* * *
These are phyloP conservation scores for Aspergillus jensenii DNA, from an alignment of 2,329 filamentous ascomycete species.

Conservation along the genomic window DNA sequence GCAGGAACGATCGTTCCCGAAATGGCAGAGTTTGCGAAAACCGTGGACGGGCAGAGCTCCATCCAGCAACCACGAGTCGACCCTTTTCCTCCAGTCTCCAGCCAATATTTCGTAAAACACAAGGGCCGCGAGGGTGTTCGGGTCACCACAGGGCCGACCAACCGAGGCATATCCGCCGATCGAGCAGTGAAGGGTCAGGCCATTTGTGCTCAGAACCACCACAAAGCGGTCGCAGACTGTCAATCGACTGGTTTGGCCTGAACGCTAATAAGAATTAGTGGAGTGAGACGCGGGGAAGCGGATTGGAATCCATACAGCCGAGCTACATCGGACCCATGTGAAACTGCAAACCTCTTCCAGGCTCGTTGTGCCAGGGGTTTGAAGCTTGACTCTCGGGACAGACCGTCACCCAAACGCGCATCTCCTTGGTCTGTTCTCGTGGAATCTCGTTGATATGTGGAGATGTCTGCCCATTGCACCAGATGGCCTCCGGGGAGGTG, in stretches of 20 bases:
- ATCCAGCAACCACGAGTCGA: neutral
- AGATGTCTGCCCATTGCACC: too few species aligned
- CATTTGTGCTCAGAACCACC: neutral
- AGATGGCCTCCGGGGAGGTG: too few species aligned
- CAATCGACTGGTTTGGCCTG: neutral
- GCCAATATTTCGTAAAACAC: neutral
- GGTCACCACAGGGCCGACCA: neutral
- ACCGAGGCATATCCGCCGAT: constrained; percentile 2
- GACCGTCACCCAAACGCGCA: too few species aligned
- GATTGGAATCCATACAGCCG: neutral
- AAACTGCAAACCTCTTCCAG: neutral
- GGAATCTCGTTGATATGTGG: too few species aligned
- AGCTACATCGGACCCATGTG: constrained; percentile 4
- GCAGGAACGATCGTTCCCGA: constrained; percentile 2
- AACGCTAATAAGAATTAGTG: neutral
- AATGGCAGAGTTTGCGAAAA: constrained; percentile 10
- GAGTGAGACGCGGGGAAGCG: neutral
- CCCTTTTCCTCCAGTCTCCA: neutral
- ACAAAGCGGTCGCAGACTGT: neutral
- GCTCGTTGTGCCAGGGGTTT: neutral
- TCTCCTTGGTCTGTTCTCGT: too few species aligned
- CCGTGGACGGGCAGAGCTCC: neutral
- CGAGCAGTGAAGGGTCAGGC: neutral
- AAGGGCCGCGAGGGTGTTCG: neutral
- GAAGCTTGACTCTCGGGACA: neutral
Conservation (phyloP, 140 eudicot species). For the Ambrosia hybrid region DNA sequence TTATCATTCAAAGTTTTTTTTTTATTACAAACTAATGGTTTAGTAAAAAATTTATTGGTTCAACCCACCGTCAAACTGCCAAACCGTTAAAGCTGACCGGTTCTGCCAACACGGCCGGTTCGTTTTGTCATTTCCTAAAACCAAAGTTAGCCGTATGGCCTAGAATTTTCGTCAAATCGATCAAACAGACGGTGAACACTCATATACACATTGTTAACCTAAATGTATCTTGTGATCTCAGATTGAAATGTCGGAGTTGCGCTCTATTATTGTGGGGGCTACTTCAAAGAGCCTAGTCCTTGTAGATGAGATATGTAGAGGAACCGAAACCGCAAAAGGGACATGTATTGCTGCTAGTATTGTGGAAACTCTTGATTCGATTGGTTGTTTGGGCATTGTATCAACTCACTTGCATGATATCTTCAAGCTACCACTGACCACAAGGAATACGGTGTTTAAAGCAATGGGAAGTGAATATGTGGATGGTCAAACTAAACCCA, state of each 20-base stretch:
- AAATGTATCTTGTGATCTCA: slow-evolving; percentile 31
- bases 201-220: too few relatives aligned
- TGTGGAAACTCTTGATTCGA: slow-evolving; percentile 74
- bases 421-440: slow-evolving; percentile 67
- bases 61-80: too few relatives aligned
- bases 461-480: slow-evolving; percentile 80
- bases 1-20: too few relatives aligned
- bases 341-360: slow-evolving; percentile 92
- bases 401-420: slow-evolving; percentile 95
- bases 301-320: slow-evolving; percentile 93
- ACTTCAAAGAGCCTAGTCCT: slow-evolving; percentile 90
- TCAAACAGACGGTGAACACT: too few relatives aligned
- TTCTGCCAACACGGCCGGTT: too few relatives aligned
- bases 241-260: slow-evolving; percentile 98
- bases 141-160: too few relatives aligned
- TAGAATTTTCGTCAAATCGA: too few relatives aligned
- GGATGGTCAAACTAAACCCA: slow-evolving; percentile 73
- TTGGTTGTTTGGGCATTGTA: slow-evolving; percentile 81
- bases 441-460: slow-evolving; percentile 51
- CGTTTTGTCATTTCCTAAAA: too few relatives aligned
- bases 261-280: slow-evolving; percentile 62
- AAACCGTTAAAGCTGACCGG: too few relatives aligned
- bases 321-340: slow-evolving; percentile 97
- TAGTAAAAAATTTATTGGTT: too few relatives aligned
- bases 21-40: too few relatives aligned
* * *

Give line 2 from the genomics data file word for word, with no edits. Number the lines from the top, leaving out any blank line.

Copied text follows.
Conservation along the genomic window DNA sequence GCAGGAACGATCGTTCCCGAAATGGCAGAGTTTGCGAAAACCGTGGACGGGCAGAGCTCCATCCAGCAACCACGAGTCGACCCTTTTCCTCCAGTCTCCAGCCAATATTTCGTAAAACACAAGGGCCGCGAGGGTGTTCGGGTCACCACAGGGCCGACCAACCGAGGCATATCCGCCGATCGAGCAGTGAAGGGTCAGGCCATTTGTGCTCAGAACCACCACAAAGCGGTCGCAGACTGTCAATCGACTGGTTTGGCCTGAACGCTAATAAGAATTAGTGGAGTGAGACGCGGGGAAGCGGATTGGAATCCATACAGCCGAGCTACATCGGACCCATGTGAAACTGCAAACCTCTTCCAGGCTCGTTGTGCCAGGGGTTTGAAGCTTGACTCTCGGGACAGACCGTCACCCAAACGCGCATCTCCTTGGTCTGTTCTCGTGGAATCTCGTTGATATGTGGAGATGTCTGCCCATTGCACCAGATGGCCTCCGGGGAGGTG, in stretches of 20 bases: